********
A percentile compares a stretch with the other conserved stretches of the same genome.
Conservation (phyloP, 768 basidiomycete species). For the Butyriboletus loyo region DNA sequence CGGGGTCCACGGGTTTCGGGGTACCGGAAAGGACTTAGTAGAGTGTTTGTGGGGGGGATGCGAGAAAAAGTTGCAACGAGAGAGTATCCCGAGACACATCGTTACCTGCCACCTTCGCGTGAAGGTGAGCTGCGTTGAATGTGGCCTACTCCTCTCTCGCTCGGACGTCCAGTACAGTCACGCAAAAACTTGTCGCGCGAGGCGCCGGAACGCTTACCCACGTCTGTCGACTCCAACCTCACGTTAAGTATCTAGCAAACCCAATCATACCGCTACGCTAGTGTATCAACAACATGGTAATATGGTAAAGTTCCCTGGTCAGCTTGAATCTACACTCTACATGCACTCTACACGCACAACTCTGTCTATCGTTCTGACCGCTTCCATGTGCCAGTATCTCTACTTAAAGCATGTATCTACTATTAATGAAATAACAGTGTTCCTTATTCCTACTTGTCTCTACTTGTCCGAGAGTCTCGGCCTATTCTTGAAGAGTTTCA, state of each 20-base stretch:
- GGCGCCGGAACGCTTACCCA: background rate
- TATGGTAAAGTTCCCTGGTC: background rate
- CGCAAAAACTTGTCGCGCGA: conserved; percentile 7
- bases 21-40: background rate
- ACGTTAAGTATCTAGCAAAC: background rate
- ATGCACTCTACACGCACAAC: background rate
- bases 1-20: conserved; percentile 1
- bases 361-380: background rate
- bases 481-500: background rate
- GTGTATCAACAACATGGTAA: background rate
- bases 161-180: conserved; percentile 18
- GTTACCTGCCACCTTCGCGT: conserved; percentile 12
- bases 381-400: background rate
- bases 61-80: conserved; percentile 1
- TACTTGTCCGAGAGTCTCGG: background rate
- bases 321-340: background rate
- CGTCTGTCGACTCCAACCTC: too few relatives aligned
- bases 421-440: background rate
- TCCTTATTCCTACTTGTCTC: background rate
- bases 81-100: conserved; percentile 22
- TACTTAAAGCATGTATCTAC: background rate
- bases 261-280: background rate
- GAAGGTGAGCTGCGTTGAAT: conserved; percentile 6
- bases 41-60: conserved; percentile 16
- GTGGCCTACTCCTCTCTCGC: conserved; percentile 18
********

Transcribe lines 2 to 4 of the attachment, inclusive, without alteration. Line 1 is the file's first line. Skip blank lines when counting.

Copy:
Conservation (phyloP, 768 basidiomycete species). For the Butyriboletus loyo region DNA sequence CGGGGTCCACGGGTTTCGGGGTACCGGAAAGGACTTAGTAGAGTGTTTGTGGGGGGGATGCGAGAAAAAGTTGCAACGAGAGAGTATCCCGAGACACATCGTTACCTGCCACCTTCGCGTGAAGGTGAGCTGCGTTGAATGTGGCCTACTCCTCTCTCGCTCGGACGTCCAGTACAGTCACGCAAAAACTTGTCGCGCGAGGCGCCGGAACGCTTACCCACGTCTGTCGACTCCAACCTCACGTTAAGTATCTAGCAAACCCAATCATACCGCTACGCTAGTGTATCAACAACATGGTAATATGGTAAAGTTCCCTGGTCAGCTTGAATCTACACTCTACATGCACTCTACACGCACAACTCTGTCTATCGTTCTGACCGCTTCCATGTGCCAGTATCTCTACTTAAAGCATGTATCTACTATTAATGAAATAACAGTGTTCCTTATTCCTACTTGTCTCTACTTGTCCGAGAGTCTCGGCCTATTCTTGAAGAGTTTCA, state of each 20-base stretch:
- GGCGCCGGAACGCTTACCCA: background rate
- TATGGTAAAGTTCCCTGGTC: background rate